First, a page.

Where Can You Still Smoke in a Bar in the U.S.?

Cigarette
A woman stubs out a cigarette in an ashtray. Leonhard Foeger/ Reuters

At midnight last night, butts were stomped out all over New Orleans. Indoor smoking regulations that just went into effect made it illegal to light one up in bars there. NOLA's City Council passed the ban unanimously in January, turning the Big Easy into one of the last cities in the country to go tobacco-free.

And the U.S. isn't alone. In 2006, even the liberty-loving citizens of France outlawed puffing in public places. Russia went the extra drag last year: besides an indoor prohibition last June, smoking can't be shown in films or TV shows "unless it is an integral part of the artist's idea." Russian YouTube project "Lion versus" is in a stomping mood: A video of pro-Kremlin youth activists forcing a woman to put out her cigarette went viral shortly after the new rules were put in place.

So where can you still smoke in a bar in the U.S.? According to the American Nonsmokers' Rights Federation, as of April 2, 20 states were without statewide laws banning smoking. Some of them, like Kentucky, are pushing for bans; most already have citywide and countywide bans. The exceptions are Pennsylvania, Nevada, Tennessee, Oklahoma and Virginia.

So what do Yelp users say about some of the last establishments standing (and smoking) in those states?

Locust, Philadelphia:

Yelp says this tap room's got a jukebox, a TV, a full bar and 50-cent wings on Mondays. The ambience is "divey" and the noise level "average." Not recommended for dancing, so forget your tap shoes. Just pack a pack! The top reviews say stuff like "Smokey, smelly, hot and glorious" and "And they still allow smoking, a lot of smoking, so be prepared for that."

Frankie's Tiki Room, Las Vegas:

A sign at the bar suggests ordering something called a Fink Bomb: "It will kick your ass." The ambience of this hula-themed Vegas tiki lounge also registers as "divey," but the crowd is allegedly more artsy. Still, no dancing. The reviews say it all: "You walk through the door and are immediately overcome by the old stale smoke smell" and "I'd give this place 5 stars if it wasn't so damn stinky!!!!!!!... This place smells like cigarette, which is overwhelming until somehow, someway, you become one with the odor and it all of a sudden goes away...and you don't smell it anymore. Ahhhhhhhhh, not so fresh air!!!!!"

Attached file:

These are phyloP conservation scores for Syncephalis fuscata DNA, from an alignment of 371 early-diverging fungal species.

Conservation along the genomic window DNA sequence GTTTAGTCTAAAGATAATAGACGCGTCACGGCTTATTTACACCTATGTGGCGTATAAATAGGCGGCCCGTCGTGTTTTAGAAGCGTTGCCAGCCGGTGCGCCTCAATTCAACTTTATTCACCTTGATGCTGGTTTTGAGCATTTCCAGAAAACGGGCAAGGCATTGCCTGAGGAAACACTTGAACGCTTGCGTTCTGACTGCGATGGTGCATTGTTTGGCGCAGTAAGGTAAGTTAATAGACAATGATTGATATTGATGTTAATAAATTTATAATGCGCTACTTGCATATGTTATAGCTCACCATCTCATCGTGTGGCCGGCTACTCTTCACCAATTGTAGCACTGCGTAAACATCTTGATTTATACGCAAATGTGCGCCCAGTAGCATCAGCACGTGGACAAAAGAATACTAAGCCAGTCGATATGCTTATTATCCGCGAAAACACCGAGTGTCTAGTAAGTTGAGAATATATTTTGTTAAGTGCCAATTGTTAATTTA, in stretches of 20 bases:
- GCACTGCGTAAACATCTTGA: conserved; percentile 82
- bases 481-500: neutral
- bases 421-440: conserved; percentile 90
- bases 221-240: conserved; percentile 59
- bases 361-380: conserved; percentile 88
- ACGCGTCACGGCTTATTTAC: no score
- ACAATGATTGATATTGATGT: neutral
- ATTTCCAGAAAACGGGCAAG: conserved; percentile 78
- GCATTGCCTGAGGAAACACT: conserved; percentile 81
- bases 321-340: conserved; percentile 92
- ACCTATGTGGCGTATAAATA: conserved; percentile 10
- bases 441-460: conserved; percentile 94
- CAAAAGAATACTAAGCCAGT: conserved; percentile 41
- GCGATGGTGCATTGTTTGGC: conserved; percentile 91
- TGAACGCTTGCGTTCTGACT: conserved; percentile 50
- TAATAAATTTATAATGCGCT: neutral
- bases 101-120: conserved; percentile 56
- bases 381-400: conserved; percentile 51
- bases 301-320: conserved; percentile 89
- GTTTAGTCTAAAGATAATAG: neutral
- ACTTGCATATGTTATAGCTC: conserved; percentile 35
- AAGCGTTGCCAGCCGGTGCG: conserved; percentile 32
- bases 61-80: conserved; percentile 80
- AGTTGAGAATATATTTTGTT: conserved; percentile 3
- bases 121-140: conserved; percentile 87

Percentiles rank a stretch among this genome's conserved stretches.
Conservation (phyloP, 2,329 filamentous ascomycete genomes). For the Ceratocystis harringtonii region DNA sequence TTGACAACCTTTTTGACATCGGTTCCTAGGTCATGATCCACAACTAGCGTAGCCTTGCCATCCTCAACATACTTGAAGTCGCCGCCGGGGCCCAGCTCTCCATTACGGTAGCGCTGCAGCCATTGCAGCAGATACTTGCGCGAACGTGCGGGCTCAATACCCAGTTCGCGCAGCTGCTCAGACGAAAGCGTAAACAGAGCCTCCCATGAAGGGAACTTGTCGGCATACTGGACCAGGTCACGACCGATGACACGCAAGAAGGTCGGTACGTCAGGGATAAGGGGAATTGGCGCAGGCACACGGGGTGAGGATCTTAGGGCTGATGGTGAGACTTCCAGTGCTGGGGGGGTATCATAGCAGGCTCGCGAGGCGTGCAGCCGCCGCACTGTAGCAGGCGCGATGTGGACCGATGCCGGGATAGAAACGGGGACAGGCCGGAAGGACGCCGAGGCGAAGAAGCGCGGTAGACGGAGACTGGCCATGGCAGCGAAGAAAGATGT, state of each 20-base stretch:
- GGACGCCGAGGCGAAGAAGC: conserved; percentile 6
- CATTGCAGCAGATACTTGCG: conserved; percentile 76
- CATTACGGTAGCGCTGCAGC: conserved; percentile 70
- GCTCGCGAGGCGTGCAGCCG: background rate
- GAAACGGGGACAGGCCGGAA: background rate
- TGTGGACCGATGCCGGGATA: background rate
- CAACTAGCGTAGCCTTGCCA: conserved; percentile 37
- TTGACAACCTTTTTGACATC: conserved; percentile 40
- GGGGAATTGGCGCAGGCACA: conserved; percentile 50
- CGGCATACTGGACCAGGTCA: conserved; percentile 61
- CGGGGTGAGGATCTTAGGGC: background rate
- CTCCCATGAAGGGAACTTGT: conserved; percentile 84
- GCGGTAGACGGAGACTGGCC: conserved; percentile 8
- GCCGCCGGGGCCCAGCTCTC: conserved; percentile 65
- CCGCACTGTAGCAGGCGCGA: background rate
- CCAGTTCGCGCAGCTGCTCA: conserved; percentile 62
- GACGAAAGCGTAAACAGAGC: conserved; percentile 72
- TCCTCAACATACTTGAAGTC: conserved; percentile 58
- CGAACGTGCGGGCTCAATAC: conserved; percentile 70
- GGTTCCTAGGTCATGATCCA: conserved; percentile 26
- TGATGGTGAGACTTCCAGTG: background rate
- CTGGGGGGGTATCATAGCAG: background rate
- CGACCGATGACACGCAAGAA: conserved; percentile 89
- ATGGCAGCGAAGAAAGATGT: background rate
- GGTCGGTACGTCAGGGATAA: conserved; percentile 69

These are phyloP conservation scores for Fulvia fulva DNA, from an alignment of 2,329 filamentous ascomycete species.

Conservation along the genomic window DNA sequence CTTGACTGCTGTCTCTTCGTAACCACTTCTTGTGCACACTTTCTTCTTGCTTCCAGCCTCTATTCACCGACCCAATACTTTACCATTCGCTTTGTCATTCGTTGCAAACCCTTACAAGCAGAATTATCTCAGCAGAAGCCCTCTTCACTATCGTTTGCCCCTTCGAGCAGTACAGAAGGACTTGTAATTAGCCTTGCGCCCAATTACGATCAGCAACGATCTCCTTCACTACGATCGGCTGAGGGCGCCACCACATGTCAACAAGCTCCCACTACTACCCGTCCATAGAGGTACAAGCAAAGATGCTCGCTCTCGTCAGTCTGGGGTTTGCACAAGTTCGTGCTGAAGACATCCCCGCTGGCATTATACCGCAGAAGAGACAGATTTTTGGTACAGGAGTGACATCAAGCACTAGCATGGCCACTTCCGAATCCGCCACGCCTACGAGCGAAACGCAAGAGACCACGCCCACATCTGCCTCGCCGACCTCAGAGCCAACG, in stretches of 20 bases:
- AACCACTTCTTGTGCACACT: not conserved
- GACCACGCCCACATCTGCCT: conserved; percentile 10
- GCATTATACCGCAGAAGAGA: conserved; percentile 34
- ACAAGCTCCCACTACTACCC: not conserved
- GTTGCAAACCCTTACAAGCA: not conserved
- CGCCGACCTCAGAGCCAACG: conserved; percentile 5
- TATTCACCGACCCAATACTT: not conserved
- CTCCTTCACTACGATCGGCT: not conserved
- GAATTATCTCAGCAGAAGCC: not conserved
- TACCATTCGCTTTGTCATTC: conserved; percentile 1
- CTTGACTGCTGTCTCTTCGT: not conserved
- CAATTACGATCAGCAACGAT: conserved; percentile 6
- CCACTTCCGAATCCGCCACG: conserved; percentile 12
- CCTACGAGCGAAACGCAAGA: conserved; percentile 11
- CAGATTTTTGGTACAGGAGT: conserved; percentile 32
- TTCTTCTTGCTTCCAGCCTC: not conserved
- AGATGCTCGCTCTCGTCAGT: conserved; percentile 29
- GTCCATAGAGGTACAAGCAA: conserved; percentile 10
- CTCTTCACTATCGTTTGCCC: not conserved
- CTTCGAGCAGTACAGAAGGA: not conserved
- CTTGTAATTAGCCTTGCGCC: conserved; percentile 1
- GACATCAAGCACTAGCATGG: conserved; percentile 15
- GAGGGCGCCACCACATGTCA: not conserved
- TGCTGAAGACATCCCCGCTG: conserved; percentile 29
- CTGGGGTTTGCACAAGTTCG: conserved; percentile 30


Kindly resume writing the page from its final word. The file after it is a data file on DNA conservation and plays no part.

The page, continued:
Santa's Pub, Nashville:

Another on the "divey" scale, and, again, no dancing. The pub is actually a karaoke-equipped, double-wide trailer decorated with Christmas lights and other holiday chintz. Just like Mr. Claus, if Mr. Claus were a dirty drunk in Miley Cyrus's hometown, that is. The owner dresses up like You-Know-Who, and photos of him in a white beard and fat suit festoon the bar.

Reviews:

"After inhaling your fair share of secondhand smoke (yes, you can smoke inside), you'll be delighted to find that beers start at $2." And: "Santa is awesome and amazing to talk to while he bounces the front door and you are gasping for fresh air on the patio after being engulfed in smoke."

"I really wish I could give this bar a five, but the fact it is overrun with hipsters and extreme smoke...I just can't. It's a great dive bar with a 1970s Christmas theme."

Cock o' the Walk, Oklahoma City

Still no dancing, but a full bar, a jukebox and that "divey" ambience smokers seem to love. The sign outside reads, "SHUFFLEBOARD. POOL. BIG SCREEN SPORTS," but the real feather in this saloon's cap is the Cock o' the Walk's cock. The top hat and cane-wilding rooster smokes a cig on the neon sign outside. The lowdown: "The setup is something you'd see on 80's sitcom scene inside a bar" and "Have a quick drink but it just gets way too smokey bc it's such a small space & it fills up quick with patrons that bloody chain smoke like a locomotive!"

Rainbow Cactus, Virginia Beach

Finally, a joint that's really smoking. Full bar, "very loud" and danceable. This gay watering hole is a real drag, literally: Friday is Drag Night, so the type of drag is up to you. Here's what one customer had to say: "The place smells like smoke, sweat, glitter and alcohol but guess what you are in a gay bar."

For smokers outside Pennsylvania, Nevada, Tennessee, Oklahoma or Virginia (or cities that allow smoking in bars, like Atlanta; Miami; Fort Worth, Texas; and Arlington, Virginia), smokers' rights are gaining momentum. New York City harbors a group of activists called C.L.A.S.H. (Citizens Lobbying Against Smoker Harassment).

Spokeswoman Audrey Silk says, "The anti-smokers intentionally went from banning smoking first on planes, then in half restaurants, then full restaurants, then all indoor workplaces, then bars and clubs, then doorways, then hospitals, then parks and beaches. It's the frog in the pot. So what's next—and would have been most objectionable if they'd started there—but our private cars? After that, our private homes."

But, smoking or nonsmoking, barflies should count their blessings. In Alaska, it's still illegal to be drunk in a bar.